Monday, 19 November 2012

Third Tanzanian Lunch

How time flies - it has been six months since our last lunch and I was overwhelmed by the support yet again.  Forty sat down for a 'Tanzanian' style lunch - well it sort of resembled a Tanzanian meal with a number of extras!!  I'll let you work out the extras. This time the 'lunchers' were using knives and forks instead of the spoon and fingers!  The usual tooth picks were available -very Tanzanian. The first time I went to Tanzania and ate a meal I was offered a paper napkin and tooth pick. I soon found out why. Eating with the fingers required the napkin and the meat was so tough the tooth pick was essential!   Our meal started with an orange juice cocktail - ( juice with a little shot of whisky) accompanied with Tanzanian style peanuts - followed by the main course - rice,chicken (didn't need tooth pick),mixed vegetables and a tomato sauce -sliced  banana,brown sugar and  brandy infused cream - African ginger tea with a mini cake. It's making me feel hungry writing about it.  During tea I gave an update on the building progress and projected recent photographs. The usual great team helped with the serving and clearing up and without having to ask others joined in. We had a table of paper-backs for sale and great fun  with the raffle. The lunch raised over £400 in donations.   Yet again I am amazed at the generosity shown. A big thank you to all the 'lunchers'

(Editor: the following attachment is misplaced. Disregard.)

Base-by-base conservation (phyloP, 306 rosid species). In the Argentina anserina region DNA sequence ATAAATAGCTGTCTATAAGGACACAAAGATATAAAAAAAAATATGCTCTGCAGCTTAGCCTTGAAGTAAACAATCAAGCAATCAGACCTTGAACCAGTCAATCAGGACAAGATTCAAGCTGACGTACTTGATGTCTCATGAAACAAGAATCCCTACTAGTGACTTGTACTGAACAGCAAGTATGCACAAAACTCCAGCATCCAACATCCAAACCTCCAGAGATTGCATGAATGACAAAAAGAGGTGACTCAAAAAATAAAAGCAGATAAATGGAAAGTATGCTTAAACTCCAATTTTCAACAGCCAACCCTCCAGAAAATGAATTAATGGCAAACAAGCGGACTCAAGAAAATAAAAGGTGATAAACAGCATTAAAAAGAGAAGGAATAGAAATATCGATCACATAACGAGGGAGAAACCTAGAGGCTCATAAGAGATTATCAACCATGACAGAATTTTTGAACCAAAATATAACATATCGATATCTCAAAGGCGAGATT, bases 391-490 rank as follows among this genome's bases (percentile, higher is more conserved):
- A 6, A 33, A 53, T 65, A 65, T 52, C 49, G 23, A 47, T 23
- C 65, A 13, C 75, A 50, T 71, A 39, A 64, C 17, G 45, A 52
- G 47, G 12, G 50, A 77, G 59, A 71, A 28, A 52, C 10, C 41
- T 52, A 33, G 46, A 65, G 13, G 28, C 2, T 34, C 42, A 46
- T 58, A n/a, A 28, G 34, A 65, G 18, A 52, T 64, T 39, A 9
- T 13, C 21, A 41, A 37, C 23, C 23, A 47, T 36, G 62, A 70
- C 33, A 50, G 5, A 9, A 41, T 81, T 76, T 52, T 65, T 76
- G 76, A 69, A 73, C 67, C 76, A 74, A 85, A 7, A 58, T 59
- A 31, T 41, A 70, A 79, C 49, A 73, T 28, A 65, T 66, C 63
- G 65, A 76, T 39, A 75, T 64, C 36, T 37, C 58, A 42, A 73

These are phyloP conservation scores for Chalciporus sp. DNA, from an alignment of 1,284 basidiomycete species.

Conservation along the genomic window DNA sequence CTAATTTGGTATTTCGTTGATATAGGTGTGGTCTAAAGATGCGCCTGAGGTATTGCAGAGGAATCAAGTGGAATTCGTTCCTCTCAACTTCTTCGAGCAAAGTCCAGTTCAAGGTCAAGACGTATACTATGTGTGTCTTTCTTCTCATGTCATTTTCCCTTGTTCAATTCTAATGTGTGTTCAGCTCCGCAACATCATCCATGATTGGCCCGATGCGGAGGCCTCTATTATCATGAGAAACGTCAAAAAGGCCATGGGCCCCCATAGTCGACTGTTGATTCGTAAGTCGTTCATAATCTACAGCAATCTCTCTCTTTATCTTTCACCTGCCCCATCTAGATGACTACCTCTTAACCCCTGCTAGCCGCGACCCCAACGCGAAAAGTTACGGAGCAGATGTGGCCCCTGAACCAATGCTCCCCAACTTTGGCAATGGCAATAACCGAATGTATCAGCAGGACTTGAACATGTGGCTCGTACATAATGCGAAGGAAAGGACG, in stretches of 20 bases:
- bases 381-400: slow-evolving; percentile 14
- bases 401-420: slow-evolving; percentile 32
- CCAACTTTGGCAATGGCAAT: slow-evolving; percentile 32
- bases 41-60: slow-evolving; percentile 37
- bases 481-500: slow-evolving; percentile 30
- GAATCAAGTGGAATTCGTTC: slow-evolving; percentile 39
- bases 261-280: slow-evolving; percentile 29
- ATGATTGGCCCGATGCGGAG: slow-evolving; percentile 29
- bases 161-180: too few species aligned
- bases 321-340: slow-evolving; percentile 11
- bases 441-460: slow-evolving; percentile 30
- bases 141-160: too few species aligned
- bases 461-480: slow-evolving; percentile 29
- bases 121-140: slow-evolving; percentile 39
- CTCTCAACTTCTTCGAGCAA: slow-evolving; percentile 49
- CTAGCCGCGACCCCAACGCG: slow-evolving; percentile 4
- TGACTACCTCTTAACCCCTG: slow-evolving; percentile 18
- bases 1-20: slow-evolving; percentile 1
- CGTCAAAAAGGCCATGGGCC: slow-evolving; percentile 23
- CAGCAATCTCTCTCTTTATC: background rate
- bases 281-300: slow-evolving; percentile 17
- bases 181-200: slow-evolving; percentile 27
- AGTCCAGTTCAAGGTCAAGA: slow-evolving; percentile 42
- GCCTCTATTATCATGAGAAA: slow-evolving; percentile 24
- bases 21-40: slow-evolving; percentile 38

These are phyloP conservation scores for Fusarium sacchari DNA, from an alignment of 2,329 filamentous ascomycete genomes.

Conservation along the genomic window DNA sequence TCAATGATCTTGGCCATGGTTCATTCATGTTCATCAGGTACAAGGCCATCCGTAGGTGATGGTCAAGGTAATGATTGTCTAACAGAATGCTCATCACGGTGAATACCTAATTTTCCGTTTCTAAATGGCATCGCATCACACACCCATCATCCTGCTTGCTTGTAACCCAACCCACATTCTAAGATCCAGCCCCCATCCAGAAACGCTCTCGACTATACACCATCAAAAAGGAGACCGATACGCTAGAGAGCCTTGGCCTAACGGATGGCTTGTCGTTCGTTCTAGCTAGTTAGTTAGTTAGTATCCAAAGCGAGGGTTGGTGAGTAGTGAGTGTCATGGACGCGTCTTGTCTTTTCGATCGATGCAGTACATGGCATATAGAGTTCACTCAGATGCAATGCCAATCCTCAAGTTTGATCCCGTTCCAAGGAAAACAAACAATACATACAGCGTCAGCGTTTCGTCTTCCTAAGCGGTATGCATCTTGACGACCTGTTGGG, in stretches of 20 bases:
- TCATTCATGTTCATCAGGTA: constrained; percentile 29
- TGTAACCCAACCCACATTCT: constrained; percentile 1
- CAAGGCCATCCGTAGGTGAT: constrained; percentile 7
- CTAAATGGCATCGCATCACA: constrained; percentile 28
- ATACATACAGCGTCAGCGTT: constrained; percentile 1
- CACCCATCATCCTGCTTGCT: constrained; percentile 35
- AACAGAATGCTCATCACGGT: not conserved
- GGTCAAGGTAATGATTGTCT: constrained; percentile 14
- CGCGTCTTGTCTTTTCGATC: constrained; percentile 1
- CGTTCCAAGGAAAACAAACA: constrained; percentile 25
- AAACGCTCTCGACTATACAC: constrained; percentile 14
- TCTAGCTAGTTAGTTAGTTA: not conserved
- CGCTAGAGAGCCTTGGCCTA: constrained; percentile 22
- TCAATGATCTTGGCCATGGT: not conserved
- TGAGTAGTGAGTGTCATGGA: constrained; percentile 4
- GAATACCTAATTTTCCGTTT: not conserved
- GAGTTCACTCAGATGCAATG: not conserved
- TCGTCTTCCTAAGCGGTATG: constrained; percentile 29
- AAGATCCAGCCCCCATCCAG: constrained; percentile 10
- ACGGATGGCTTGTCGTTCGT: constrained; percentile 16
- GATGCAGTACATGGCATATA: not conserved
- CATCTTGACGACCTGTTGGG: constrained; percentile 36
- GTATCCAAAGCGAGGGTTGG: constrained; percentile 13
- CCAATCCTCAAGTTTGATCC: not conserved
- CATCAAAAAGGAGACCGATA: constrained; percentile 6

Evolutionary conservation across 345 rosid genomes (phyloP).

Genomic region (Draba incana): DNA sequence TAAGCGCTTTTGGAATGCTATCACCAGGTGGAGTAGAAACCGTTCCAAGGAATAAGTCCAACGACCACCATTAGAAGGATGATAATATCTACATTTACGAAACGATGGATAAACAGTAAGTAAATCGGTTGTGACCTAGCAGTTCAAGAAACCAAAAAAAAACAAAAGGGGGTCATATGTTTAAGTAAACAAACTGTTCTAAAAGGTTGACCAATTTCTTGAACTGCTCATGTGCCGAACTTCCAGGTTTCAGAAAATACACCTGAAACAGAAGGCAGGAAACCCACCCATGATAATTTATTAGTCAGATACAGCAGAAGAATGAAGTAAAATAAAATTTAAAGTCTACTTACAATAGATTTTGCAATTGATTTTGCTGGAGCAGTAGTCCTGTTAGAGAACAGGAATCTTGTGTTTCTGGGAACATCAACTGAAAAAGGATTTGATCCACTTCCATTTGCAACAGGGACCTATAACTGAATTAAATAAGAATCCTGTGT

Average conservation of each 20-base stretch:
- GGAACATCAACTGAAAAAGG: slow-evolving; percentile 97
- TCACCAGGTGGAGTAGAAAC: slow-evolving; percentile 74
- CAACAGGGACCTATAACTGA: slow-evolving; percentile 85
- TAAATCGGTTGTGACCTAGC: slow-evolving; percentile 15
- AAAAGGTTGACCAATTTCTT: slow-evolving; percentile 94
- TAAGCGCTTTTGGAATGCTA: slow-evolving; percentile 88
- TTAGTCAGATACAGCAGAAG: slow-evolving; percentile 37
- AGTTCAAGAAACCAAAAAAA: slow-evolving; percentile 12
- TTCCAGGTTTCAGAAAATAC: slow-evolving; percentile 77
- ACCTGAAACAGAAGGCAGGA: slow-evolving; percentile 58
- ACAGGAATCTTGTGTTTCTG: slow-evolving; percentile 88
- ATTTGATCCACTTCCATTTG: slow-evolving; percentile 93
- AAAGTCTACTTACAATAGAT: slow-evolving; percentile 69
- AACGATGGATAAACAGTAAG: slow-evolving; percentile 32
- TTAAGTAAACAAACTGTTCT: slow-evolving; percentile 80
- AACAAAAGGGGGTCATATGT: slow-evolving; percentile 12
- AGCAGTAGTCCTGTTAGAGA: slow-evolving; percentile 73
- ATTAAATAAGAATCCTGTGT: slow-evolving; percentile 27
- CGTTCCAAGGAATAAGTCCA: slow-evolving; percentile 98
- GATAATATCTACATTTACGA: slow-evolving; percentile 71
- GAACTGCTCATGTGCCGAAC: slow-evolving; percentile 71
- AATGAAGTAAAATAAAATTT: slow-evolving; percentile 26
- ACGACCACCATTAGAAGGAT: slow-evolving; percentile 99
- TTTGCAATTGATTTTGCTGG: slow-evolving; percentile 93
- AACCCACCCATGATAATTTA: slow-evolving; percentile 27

Monday, 12 November 2012

Details about Tanzania and Mpwapwa District

Tanzania, East Africa

The United Republic of Tanzania was formed out of the union of two sovereign states namely Tanganyika and Zanzibar. Tanganyika became a sovereign state on 9th December 1961 and became a Republic the following year.  Zanzibar became independent on 10th December 1963 and the People’s Republic of Zanzibar was established after the revolution of 12th January 1964.  The two sovereign republics formed the United Republic of Tanzania on 26th April 1964. However, the Government of the United Republic of Tanzania is a unitary republic consisting of the Union of Government and the Zanzibar Revolutionary Government.